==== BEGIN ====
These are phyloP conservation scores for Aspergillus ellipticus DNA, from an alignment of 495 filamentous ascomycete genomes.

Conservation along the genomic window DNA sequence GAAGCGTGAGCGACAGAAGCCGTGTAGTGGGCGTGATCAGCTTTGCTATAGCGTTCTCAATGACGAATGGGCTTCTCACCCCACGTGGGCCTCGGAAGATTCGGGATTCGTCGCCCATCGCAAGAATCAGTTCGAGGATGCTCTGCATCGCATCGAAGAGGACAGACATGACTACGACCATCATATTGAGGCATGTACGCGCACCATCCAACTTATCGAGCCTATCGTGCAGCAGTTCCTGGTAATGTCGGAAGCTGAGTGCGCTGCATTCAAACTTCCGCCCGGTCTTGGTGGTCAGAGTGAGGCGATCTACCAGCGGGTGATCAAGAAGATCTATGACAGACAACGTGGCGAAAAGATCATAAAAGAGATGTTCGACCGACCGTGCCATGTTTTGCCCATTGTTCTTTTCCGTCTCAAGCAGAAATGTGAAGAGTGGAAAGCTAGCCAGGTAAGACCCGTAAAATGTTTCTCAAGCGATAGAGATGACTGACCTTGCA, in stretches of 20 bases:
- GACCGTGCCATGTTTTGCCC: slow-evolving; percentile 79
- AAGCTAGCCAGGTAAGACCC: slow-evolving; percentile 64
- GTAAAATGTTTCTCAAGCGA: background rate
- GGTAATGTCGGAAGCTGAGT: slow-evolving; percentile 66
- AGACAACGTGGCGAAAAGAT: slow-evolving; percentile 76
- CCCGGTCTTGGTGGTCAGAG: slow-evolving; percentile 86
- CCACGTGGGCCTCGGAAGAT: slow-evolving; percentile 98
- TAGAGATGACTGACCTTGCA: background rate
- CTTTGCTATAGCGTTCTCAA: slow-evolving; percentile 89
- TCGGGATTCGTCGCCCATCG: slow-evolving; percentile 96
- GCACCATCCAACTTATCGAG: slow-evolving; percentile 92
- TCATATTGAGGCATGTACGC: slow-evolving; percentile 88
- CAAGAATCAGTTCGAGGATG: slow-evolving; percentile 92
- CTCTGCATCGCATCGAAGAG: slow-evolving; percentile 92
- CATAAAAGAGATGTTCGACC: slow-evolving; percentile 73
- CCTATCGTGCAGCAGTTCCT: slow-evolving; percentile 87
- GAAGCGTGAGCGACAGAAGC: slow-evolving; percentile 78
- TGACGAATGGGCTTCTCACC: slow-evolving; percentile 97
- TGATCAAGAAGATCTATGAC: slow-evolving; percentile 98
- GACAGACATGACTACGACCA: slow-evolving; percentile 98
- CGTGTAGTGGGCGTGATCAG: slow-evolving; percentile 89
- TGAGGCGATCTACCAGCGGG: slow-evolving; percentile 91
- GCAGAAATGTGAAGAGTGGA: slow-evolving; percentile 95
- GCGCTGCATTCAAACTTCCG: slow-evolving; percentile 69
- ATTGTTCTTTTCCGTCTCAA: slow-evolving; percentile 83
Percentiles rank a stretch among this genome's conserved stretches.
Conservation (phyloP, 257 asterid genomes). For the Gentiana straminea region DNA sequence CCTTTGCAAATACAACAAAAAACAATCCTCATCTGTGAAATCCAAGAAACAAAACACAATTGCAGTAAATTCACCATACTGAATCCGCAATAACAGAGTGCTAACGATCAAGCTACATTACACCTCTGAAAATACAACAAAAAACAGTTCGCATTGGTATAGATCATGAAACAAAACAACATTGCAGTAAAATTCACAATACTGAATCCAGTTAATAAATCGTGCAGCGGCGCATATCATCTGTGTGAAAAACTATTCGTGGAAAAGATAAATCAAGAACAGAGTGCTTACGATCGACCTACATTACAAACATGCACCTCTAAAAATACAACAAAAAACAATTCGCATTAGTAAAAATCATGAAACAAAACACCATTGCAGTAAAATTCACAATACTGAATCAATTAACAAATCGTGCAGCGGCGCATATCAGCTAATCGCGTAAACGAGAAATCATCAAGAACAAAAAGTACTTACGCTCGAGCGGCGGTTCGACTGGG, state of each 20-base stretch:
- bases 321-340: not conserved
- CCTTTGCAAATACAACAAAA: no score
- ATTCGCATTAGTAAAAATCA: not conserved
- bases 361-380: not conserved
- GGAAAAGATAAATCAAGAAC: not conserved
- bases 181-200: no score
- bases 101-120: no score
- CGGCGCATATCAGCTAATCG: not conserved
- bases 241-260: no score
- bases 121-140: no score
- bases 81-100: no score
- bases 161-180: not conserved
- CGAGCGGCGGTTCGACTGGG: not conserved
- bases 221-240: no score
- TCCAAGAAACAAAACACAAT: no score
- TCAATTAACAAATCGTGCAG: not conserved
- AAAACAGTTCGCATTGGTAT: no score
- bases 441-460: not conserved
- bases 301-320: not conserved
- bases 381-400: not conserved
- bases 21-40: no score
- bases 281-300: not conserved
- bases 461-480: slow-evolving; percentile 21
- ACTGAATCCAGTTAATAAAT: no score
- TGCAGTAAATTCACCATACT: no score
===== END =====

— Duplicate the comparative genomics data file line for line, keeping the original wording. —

These are phyloP conservation scores for Aspergillus ellipticus DNA, from an alignment of 495 filamentous ascomycete genomes.

Conservation along the genomic window DNA sequence GAAGCGTGAGCGACAGAAGCCGTGTAGTGGGCGTGATCAGCTTTGCTATAGCGTTCTCAATGACGAATGGGCTTCTCACCCCACGTGGGCCTCGGAAGATTCGGGATTCGTCGCCCATCGCAAGAATCAGTTCGAGGATGCTCTGCATCGCATCGAAGAGGACAGACATGACTACGACCATCATATTGAGGCATGTACGCGCACCATCCAACTTATCGAGCCTATCGTGCAGCAGTTCCTGGTAATGTCGGAAGCTGAGTGCGCTGCATTCAAACTTCCGCCCGGTCTTGGTGGTCAGAGTGAGGCGATCTACCAGCGGGTGATCAAGAAGATCTATGACAGACAACGTGGCGAAAAGATCATAAAAGAGATGTTCGACCGACCGTGCCATGTTTTGCCCATTGTTCTTTTCCGTCTCAAGCAGAAATGTGAAGAGTGGAAAGCTAGCCAGGTAAGACCCGTAAAATGTTTCTCAAGCGATAGAGATGACTGACCTTGCA, in stretches of 20 bases:
- GACCGTGCCATGTTTTGCCC: slow-evolving; percentile 79
- AAGCTAGCCAGGTAAGACCC: slow-evolving; percentile 64
- GTAAAATGTTTCTCAAGCGA: background rate
- GGTAATGTCGGAAGCTGAGT: slow-evolving; percentile 66
- AGACAACGTGGCGAAAAGAT: slow-evolving; percentile 76
- CCCGGTCTTGGTGGTCAGAG: slow-evolving; percentile 86
- CCACGTGGGCCTCGGAAGAT: slow-evolving; percentile 98
- TAGAGATGACTGACCTTGCA: background rate
- CTTTGCTATAGCGTTCTCAA: slow-evolving; percentile 89
- TCGGGATTCGTCGCCCATCG: slow-evolving; percentile 96
- GCACCATCCAACTTATCGAG: slow-evolving; percentile 92
- TCATATTGAGGCATGTACGC: slow-evolving; percentile 88
- CAAGAATCAGTTCGAGGATG: slow-evolving; percentile 92
- CTCTGCATCGCATCGAAGAG: slow-evolving; percentile 92
- CATAAAAGAGATGTTCGACC: slow-evolving; percentile 73
- CCTATCGTGCAGCAGTTCCT: slow-evolving; percentile 87
- GAAGCGTGAGCGACAGAAGC: slow-evolving; percentile 78
- TGACGAATGGGCTTCTCACC: slow-evolving; percentile 97
- TGATCAAGAAGATCTATGAC: slow-evolving; percentile 98
- GACAGACATGACTACGACCA: slow-evolving; percentile 98
- CGTGTAGTGGGCGTGATCAG: slow-evolving; percentile 89
- TGAGGCGATCTACCAGCGGG: slow-evolving; percentile 91
- GCAGAAATGTGAAGAGTGGA: slow-evolving; percentile 95
- GCGCTGCATTCAAACTTCCG: slow-evolving; percentile 69
- ATTGTTCTTTTCCGTCTCAA: slow-evolving; percentile 83
Percentiles rank a stretch among this genome's conserved stretches.
Conservation (phyloP, 257 asterid genomes). For the Gentiana straminea region DNA sequence CCTTTGCAAATACAACAAAAAACAATCCTCATCTGTGAAATCCAAGAAACAAAACACAATTGCAGTAAATTCACCATACTGAATCCGCAATAACAGAGTGCTAACGATCAAGCTACATTACACCTCTGAAAATACAACAAAAAACAGTTCGCATTGGTATAGATCATGAAACAAAACAACATTGCAGTAAAATTCACAATACTGAATCCAGTTAATAAATCGTGCAGCGGCGCATATCATCTGTGTGAAAAACTATTCGTGGAAAAGATAAATCAAGAACAGAGTGCTTACGATCGACCTACATTACAAACATGCACCTCTAAAAATACAACAAAAAACAATTCGCATTAGTAAAAATCATGAAACAAAACACCATTGCAGTAAAATTCACAATACTGAATCAATTAACAAATCGTGCAGCGGCGCATATCAGCTAATCGCGTAAACGAGAAATCATCAAGAACAAAAAGTACTTACGCTCGAGCGGCGGTTCGACTGGG, state of each 20-base stretch:
- bases 321-340: not conserved
- CCTTTGCAAATACAACAAAA: no score
- ATTCGCATTAGTAAAAATCA: not conserved
- bases 361-380: not conserved
- GGAAAAGATAAATCAAGAAC: not conserved
- bases 181-200: no score
- bases 101-120: no score
- CGGCGCATATCAGCTAATCG: not conserved
- bases 241-260: no score
- bases 121-140: no score
- bases 81-100: no score
- bases 161-180: not conserved
- CGAGCGGCGGTTCGACTGGG: not conserved
- bases 221-240: no score
- TCCAAGAAACAAAACACAAT: no score
- TCAATTAACAAATCGTGCAG: not conserved
- AAAACAGTTCGCATTGGTAT: no score
- bases 441-460: not conserved
- bases 301-320: not conserved
- bases 381-400: not conserved
- bases 21-40: no score
- bases 281-300: not conserved
- bases 461-480: slow-evolving; percentile 21
- ACTGAATCCAGTTAATAAAT: no score
- TGCAGTAAATTCACCATACT: no score